Prism UWP for beginners: lifecycle

 

In this post we’ll explore the management of the lifecycle of a UWP app inside the OS.

Classic programs (Win32, for example) have two states: not running and running. When the typical desktop app is running it use all the RAM and CPU it needs, even when it is in the background. This is a problem in the world of universal apps because many types of device have very limited battery, CPU, and memory. So in this ecosystem we need to be green and free resources as soon as possible.

Windows comes to our help about power management but we need to know a few more things that we have to manage in our code. The OS can suspend our app when it wants in some cases and we need to give our useres the best user experience.

By default, apps that are not in the foreground are suspended which results in power savings and more resources available for the app currently in the foreground.

updated-lifecycle

In MSDN documentation we can find a detailed explanation of every status and the suggested action to take:

image

When a user leaves our application by switching to another one without terminating, he or she expects to find all the things in place when he/she’ll come back. The termination by the OS has to be transparent. So we need to save the state of the app and restore when the OS will restore the app.

Let’s do it!

Plain data

When we need to save simple data like boolean, strings, or numeric values we decorate with the RestorableState attribute in our viewmodel the properties that we need to save and restore. For example we have a TextBox binded to a string property:

  <StackPanel>
        <TextBlock Text="Simple property restore" />
        <TextBox Text="{Binding SimpleProperty, Mode=TwoWay}" />
  </StackPanel>

And this is our code behind:


class RestoreStatePageViewModel : ViewModelBase
{
[RestorableState]
public string SimpleProperty
{
get { return _simpleProperty; }

set
{
_simpleProperty = value;

SetProperty(ref _simpleProperty, value);
}
}

public override void OnNavigatedTo(NavigatedToEventArgs e, Dictionary<string, object> viewModelState)
{
base.OnNavigatedTo(e, viewModelState);
}

private ISessionStateService _sessionStateService;

private string _simpleProperty;
}

That’s it! Now: how to try? How can we force the OS to suspend our App? Visual Studio helps providing the Debug Location toolbar with the Lifecycle Events dropdown.

image

If this toolbar is not visible we find it by right-clicking in the white space of the main toolbar and select Debug Location.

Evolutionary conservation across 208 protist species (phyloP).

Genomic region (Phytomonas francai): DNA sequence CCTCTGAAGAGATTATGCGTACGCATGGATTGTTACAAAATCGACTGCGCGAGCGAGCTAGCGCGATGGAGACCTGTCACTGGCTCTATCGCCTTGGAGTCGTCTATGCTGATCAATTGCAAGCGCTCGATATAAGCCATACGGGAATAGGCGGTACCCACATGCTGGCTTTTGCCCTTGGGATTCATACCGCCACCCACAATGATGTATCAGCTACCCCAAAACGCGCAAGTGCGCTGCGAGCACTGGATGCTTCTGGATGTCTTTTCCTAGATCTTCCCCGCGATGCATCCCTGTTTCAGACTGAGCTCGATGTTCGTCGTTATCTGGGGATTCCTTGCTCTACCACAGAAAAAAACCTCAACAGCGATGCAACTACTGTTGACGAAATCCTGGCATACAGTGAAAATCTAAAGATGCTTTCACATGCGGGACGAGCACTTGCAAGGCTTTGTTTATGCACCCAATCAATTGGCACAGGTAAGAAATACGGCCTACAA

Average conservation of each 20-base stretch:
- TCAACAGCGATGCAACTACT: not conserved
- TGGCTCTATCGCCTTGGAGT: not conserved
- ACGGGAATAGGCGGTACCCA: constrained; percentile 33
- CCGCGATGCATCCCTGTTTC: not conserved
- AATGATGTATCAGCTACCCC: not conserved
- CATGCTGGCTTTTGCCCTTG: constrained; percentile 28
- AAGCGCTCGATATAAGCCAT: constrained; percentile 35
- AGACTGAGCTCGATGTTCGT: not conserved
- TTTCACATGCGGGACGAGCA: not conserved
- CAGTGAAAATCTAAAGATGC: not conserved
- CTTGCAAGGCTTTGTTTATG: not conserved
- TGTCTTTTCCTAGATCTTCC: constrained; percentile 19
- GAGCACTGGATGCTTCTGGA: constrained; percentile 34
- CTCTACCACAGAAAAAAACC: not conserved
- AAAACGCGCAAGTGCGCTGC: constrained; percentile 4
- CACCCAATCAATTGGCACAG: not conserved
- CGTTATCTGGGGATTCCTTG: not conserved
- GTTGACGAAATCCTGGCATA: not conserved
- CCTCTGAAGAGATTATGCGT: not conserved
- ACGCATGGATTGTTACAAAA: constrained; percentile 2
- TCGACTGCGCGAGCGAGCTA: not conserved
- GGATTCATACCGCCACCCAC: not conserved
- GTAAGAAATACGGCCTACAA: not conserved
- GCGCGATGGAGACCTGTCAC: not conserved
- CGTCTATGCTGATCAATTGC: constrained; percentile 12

image

Now we can launch our app and write something in the TextBox. Then we select Suspend and shutdown in the Lifecycle events dropdown. Visual studio will stop debugging and the app terminated. Now we hit F5 again to restart our app and we’ll find that the TextBox has the same value we writed before.

Complex data

Sometimes we have to save and restore complex or custom data. In this scenario we rely on the SessionStateService provided by Prism.

We register this service during the bootstrap in the App.xaml.cs code in the OnInitializeAsync method:

 protected override Task OnInitializeAsync(IActivatedEventArgs args)
        {

            Container.RegisterInstance(SessionStateService);

            return base.OnInitializeAsync(args);
        }

Let’s say we have a class that represents our Twitter Timeline. We need to decorate the class and the properties we want to save and restore with the DataContract and the DataMember attributes respectively.

This is because the Prism framework needs to serialize and deserialize our class and with UWP we don’t have the [Serializable] attribute we have in the standard .net environment.

using System.Collections.Generic;
using System.Runtime.Serialization;

namespace IC6.Buongiorno.Services.Twitter
{
    [DataContract]
    public class TwitterTimeline
    {
        [DataMember]
        public string Timeline { get; private set; }

        public TwitterTimeline(IEnumerable<string> tweets)
        {
            Timeline = string.Join("\r\n\r\n\r\n", tweets);
        }
    }
}

We also need to configure Prism to serialize our custom class. We do this the App.xaml.cs code in the override of the OnRegisterKnownTypesForSerialization() method in which we have to register, in the SessionStateService, every custom class we’re going to use in the application, like in the following sample:

 protected override void OnRegisterKnownTypesForSerialization()
        {
            base.OnRegisterKnownTypesForSerialization();

            SessionStateService.RegisterKnownType(typeof(TwitterTimeline));
        }

Our class is now ready to be saved and restored.

In our viewmodel we need to save our timeline and we write:

public void SaveState()
{
if (_sessionStateService.SessionState.ContainsKey(SettingNames.Timeline.ToString()))
                {
                    _sessionStateService.SessionState.Remove(SettingNames.Timeline.ToString());
                }
                _sessionStateService.SessionState.Add(SettingNames.Timeline.ToString(), twitter);
}

To restore the state the best place is the OnNavigatedTo event.

 public override void OnNavigatedTo(NavigatedToEventArgs e, Dictionary<string, object> viewModelState)
        {
            base.OnNavigatedTo(e, viewModelState);

                        if (_sessionStateService.SessionState.ContainsKey(SettingNames.Timeline.ToString()))
            {
                var twitter = _sessionStateService.SessionState[SettingNames.Timeline.ToString()] as TwitterTimeline;

                Timeline =  twitter.Timeline;
            }

                    }

We can test all this with the same procedure as before.

TL;DR

In this post we explored the concepts of lifecycle management and how to use Prism event to save and restore the state of our app to provide the best experience to our users.

If you want to learn more:

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